Furthermore, the rehabilitation and reintegration of female combatants have been entirely overlooked. Women's engagement in the legislative and policy-making processes has not been realized. Despite their significant contributions during the conflict, women were largely marginalized in the post-conflict period.

A gender-sensitive approach is essential in Nepal's transitional justice processes to address the unique experiences of women during and after the conflict. It is crucial to understand the different causes and consequences of human rights violations and abuses, as well as their distinct impact on men and women. This understanding will help in designing and implementing transitional justice initiatives that are friendly towards gender.

In 2011, the UN Human Rights Council established the mandate of the Special Rapporteur on truth, justice, reparation, and guarantees of non-recurrence. The Council specifically directed that the mandate should incorporate a gender perspective throughout its work. The Special Rapporteur's report on July 17, 2020, highlighted the importance of adopting gender-responsive transitional justice mechanisms for states with serious human rights violations. The Human Rights Council has consistently emphasized the need to fully integrate a gender perspective into all activities related to the transitional justice process.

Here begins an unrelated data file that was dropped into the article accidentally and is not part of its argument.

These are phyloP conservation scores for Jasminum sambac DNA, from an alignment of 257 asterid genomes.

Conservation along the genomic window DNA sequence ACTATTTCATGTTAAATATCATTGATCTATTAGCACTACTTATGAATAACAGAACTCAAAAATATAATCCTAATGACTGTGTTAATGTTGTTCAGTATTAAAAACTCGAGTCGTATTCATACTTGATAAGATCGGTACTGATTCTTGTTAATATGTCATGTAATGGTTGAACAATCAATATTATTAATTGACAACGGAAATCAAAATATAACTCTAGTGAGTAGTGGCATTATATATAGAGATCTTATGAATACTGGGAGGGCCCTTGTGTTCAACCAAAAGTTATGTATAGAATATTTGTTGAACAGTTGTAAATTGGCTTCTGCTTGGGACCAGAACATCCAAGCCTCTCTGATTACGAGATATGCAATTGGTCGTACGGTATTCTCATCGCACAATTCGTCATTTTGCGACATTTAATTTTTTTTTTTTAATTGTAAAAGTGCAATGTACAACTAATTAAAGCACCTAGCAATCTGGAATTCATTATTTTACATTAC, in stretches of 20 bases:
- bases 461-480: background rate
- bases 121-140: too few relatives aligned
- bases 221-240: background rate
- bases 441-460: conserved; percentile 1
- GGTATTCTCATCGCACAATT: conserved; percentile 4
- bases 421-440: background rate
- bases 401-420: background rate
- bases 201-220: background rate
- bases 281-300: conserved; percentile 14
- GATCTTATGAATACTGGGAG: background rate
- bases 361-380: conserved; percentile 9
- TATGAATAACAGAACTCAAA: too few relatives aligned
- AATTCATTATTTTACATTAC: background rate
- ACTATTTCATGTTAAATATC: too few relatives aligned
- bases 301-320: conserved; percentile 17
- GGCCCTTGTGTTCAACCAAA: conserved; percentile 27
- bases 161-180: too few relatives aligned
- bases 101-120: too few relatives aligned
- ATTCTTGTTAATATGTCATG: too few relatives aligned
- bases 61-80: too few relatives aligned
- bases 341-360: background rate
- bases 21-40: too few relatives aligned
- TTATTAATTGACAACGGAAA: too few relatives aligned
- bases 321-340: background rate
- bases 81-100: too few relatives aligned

Despite the progress made, there are obstacles in the transitional justice system. The formation of the Truth and Reconciliation Commission and the Disappearance Commission, along with the support from the Supreme Court, Human Rights Commission, Women's Commission, and international organizations, have aimed to establish a victim-friendly justice system. However, the process has faced challenges due to excessive politicization and pressure from conflicting factions seeking blanket justice. Political parties in power tend to support the peace process, but once they are out of power, they often oppose its provisions.

Obstacles in Transitional Justice

Various measures have been implemented since the signing of the CPA, such as the establishment of the Truth and Reconciliation Commission and the Disappearance Commission as part of the transitional justice system. The Supreme Court, Human Rights Commission, Women's Commission, as well as several international organizations and UN agencies, have been aiding in the finalization of the peace process with a justice system that is supportive of victims.